Whether you’re running or cheering, the TCS New York City Marathon is an unforgettable spectacle. Starting on Staten Island and winding through Brooklyn, Queens, Manhattan, and the Bronx before finishing (uphill!) in Central Park, the race touches many of New York’s most diverse neighborhoods. From the blazing fast professional athletes who lead the pack to the weekend warriors, charity fundraisers, and everyday heroes who chase them, every one of the 50,000 runners in the race is treated to a once-in-a-lifetime tour of the greatest city on earth. That much is obvious—but did you know this?
When the canon fires, runners start the race on the longest bridge in the United States. The Verrazano Narrows Bridge is longer than the Golden Gate, and it’s the biggest hill on the course. The bridge is named for Italian explorer Giovanni da Verrazzano, whose descendants still live in Tuscany, where they make superb Chianti (wait until after the race to open a bottle).
The first New York City Marathon was held entirely in Central Park. Runners ran around, and around, and around until 1976, when organizer Fred Lebow decided to commemorate America’s bicentennial by moving the race to the streets of the five boroughs. The mile in the Bronx is the only part of the race that takes place on the North American mainland; the rest of the course is on Staten Island, Long Island (home to Brooklyn and Queens), and Manhattan.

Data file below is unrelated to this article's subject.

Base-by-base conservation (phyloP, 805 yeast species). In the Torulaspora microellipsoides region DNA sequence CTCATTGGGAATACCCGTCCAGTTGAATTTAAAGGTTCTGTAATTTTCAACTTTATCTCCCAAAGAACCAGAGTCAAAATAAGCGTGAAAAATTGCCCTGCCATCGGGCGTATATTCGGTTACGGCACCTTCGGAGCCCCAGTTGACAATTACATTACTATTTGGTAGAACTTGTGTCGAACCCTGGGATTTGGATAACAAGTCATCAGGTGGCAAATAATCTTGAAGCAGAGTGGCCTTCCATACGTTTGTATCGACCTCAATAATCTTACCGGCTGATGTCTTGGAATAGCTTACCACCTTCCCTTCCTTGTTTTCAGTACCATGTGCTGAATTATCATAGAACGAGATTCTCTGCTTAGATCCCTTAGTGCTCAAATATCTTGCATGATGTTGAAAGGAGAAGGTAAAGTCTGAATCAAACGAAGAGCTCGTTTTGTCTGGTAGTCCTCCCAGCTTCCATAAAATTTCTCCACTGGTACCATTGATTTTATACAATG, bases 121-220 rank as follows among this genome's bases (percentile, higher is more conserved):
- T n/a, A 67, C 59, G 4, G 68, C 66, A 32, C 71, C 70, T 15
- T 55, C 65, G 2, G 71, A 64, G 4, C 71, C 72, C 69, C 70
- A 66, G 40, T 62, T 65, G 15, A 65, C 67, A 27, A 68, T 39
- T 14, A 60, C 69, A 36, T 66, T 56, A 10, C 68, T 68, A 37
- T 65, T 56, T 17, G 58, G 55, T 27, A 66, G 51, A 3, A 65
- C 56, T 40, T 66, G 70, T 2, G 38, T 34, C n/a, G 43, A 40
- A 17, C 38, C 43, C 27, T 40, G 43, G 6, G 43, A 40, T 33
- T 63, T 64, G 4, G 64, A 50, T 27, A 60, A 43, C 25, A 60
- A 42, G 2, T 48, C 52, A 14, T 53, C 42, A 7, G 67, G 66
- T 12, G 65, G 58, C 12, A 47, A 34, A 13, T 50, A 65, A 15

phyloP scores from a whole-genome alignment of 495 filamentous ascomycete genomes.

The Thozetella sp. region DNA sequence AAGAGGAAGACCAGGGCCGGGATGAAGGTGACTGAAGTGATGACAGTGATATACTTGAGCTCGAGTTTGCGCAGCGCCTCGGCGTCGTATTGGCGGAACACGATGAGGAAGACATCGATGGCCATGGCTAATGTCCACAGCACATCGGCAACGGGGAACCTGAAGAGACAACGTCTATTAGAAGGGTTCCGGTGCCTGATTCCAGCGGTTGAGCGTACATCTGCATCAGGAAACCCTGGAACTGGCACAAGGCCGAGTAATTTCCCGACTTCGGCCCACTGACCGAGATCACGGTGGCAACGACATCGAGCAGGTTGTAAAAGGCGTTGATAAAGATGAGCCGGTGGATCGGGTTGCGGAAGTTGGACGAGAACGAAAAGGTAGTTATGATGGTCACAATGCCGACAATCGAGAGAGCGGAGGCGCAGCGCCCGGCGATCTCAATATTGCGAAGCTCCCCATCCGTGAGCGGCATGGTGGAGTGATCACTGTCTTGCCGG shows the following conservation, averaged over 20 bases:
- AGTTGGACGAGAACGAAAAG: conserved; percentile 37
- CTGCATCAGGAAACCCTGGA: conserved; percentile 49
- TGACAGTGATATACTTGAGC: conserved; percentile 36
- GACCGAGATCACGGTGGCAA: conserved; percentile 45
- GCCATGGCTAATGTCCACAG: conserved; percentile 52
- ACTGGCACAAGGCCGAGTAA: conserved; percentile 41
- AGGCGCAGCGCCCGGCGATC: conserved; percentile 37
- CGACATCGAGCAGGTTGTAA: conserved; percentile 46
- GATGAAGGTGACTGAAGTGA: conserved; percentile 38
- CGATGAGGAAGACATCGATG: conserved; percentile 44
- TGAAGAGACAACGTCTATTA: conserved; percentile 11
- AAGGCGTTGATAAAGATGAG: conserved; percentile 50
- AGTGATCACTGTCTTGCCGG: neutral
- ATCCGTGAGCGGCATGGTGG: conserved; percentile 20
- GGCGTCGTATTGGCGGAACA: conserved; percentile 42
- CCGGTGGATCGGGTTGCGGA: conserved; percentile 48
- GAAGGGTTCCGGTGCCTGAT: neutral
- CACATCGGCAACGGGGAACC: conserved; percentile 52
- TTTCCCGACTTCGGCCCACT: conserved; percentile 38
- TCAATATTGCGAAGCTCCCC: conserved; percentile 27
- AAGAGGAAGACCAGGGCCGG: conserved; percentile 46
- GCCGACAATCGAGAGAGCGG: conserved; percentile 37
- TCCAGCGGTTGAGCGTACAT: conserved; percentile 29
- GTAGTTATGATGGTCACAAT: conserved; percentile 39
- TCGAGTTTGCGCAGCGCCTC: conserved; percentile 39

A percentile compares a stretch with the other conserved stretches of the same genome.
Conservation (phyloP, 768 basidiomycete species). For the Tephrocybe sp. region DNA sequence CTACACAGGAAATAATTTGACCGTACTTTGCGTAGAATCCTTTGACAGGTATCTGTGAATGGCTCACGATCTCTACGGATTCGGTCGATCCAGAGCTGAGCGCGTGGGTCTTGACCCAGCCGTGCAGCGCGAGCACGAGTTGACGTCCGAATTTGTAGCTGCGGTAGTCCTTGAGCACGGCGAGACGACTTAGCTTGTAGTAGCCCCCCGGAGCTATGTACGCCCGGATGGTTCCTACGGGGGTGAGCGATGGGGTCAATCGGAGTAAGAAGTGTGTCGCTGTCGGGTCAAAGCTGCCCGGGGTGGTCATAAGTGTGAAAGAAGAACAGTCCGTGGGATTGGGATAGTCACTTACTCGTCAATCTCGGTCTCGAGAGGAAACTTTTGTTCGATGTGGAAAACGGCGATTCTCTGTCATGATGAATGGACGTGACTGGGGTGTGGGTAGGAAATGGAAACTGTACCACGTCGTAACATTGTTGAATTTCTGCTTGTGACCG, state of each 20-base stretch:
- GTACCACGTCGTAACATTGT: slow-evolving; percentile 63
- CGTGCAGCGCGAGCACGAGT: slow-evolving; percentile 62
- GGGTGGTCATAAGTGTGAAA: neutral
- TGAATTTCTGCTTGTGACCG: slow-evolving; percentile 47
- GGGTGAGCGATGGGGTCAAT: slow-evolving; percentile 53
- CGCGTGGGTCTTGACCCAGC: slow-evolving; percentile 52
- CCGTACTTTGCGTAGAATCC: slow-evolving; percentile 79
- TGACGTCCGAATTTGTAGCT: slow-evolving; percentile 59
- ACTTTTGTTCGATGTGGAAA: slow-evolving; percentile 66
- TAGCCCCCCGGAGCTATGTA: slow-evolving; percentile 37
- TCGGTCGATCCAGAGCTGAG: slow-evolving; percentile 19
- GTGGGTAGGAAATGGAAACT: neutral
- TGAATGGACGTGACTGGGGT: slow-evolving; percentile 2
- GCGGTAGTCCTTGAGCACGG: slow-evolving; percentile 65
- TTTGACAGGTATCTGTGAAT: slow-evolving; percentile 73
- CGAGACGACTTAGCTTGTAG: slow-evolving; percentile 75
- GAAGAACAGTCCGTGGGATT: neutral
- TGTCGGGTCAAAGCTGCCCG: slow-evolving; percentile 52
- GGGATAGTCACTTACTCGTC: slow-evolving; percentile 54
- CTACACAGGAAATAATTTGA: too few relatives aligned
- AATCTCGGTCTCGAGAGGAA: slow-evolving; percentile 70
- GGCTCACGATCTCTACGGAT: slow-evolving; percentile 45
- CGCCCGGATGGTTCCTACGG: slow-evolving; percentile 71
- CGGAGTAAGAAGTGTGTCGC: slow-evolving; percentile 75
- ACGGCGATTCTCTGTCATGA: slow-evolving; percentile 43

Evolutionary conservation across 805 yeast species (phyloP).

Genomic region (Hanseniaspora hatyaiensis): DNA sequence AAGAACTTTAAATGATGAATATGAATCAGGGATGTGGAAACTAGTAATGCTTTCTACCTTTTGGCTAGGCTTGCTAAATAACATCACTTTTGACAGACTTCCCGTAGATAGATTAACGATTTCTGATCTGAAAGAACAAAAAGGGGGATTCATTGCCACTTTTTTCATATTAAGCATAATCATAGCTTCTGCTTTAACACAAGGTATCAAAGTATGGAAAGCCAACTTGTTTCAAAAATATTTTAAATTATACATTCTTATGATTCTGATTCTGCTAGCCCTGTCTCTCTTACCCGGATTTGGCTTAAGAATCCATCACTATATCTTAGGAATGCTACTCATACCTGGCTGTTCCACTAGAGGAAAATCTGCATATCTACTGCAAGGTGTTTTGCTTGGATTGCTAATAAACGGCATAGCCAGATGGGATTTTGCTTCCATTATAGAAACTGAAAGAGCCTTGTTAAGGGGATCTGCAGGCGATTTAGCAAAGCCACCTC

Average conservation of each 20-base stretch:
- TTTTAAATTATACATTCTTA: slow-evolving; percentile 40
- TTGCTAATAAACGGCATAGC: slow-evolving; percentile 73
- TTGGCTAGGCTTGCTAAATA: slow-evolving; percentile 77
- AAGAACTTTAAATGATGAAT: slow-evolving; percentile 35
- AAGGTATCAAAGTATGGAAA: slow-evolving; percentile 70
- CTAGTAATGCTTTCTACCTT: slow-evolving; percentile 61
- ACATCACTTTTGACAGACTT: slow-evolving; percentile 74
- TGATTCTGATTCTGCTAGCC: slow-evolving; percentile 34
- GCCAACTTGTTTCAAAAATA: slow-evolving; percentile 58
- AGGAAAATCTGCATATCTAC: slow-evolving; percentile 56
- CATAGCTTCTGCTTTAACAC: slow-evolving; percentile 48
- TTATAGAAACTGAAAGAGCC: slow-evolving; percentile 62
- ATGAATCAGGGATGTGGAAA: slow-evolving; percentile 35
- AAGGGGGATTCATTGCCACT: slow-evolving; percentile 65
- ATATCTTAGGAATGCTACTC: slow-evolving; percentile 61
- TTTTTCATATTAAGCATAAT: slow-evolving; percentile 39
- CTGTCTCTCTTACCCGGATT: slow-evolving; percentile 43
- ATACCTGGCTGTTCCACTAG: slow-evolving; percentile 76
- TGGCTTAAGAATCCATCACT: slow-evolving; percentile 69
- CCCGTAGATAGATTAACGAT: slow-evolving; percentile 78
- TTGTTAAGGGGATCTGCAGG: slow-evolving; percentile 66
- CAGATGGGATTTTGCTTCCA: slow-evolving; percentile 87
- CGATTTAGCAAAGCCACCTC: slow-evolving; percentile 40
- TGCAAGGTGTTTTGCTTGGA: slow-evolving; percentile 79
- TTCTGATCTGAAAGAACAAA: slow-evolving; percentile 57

The Brooklyn miles carry you past two sports landmarks (one old, one new). The Brooklyn Dodgers played at Ebbets Field—but all that’s left of the famed ballpark is its left-field wall, still visible on Third Street. A little farther along, you’ll pass the Barclays Center, home to the Brooklyn Nets of the NBA and the New York Islanders of the NHL.
The FDNY and the NYPD stage a race-within-a-race. The Mayor’s Cup is awarded annually to the first team with ten finishers. It’s been a pretty lopsided contest; since its inception in 1992, New York’s Bravest have claimed the trophy 26 times, while the city’s Finest have won only five titles. Following the 9/11 attack, the teams set aside their rivalry and ran together.
Four members of the 1994 Stanley Cup Champion New York Rangers have run the New York City Marathon. And three of their numbers hang in the rafters at Madison Square Garden, having been retired by the team. Goalie Mike Richter clocked the quickest time (3:54), followed by captain Mark Messier (4:14), and forwards Adam Graves (4:27) and Nick Kypreos (4:43). The team hasn’t lifted the Cup in more than two decades—maybe they should work running back into their training.